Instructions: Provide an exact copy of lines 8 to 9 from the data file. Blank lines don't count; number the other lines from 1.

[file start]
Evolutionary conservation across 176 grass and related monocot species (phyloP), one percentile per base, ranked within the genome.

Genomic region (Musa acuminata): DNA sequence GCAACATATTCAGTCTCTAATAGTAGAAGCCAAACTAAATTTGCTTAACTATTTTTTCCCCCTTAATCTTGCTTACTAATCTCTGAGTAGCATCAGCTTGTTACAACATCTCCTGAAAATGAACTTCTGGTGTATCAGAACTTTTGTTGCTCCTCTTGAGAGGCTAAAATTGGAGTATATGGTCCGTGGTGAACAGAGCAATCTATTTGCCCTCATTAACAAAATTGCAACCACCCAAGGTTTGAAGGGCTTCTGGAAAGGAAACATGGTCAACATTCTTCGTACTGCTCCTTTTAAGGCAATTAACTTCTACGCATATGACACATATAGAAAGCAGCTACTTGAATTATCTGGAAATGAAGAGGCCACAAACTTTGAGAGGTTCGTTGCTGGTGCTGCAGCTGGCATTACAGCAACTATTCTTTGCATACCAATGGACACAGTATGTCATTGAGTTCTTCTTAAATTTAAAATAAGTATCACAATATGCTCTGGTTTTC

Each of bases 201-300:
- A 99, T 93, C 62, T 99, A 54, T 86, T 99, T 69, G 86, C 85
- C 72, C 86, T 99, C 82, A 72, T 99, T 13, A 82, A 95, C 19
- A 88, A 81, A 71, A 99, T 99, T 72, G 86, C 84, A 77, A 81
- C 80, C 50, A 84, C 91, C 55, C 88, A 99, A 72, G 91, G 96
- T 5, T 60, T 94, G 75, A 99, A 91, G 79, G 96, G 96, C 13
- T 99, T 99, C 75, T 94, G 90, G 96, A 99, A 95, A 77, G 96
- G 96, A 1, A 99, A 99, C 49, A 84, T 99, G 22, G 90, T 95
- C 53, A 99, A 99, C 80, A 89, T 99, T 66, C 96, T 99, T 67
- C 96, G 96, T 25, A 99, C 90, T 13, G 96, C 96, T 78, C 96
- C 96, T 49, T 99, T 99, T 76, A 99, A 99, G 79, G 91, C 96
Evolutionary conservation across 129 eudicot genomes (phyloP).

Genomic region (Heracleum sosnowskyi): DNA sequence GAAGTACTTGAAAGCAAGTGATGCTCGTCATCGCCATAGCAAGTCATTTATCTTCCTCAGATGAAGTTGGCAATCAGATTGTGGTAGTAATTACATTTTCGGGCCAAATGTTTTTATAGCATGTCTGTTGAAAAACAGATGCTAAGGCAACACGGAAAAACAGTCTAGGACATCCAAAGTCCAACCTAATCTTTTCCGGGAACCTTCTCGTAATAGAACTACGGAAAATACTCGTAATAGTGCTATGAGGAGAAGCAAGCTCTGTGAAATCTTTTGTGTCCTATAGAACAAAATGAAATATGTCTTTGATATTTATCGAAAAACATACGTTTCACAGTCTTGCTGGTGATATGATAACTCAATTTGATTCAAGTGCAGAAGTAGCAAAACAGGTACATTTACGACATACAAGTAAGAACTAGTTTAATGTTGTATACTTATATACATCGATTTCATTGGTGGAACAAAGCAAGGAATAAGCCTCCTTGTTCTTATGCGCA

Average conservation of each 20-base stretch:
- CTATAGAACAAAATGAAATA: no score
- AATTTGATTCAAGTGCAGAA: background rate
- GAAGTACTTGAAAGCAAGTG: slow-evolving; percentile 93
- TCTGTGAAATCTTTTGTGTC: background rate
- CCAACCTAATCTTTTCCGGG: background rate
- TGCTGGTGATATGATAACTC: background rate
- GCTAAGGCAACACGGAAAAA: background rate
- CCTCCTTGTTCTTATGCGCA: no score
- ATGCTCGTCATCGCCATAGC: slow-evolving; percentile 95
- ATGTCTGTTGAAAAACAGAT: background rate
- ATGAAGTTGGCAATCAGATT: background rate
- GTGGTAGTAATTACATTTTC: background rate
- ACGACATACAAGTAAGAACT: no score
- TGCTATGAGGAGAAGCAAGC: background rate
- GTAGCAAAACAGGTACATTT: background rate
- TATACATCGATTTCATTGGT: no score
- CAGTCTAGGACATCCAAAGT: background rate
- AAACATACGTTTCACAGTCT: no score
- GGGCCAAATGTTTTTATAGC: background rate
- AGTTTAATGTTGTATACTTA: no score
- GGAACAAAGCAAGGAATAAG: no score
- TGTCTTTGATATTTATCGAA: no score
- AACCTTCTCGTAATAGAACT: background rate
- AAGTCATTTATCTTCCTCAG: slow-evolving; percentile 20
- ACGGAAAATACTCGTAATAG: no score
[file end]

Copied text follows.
- T 5, T 60, T 94, G 75, A 99, A 91, G 79, G 96, G 96, C 13
- T 99, T 99, C 75, T 94, G 90, G 96, A 99, A 95, A 77, G 96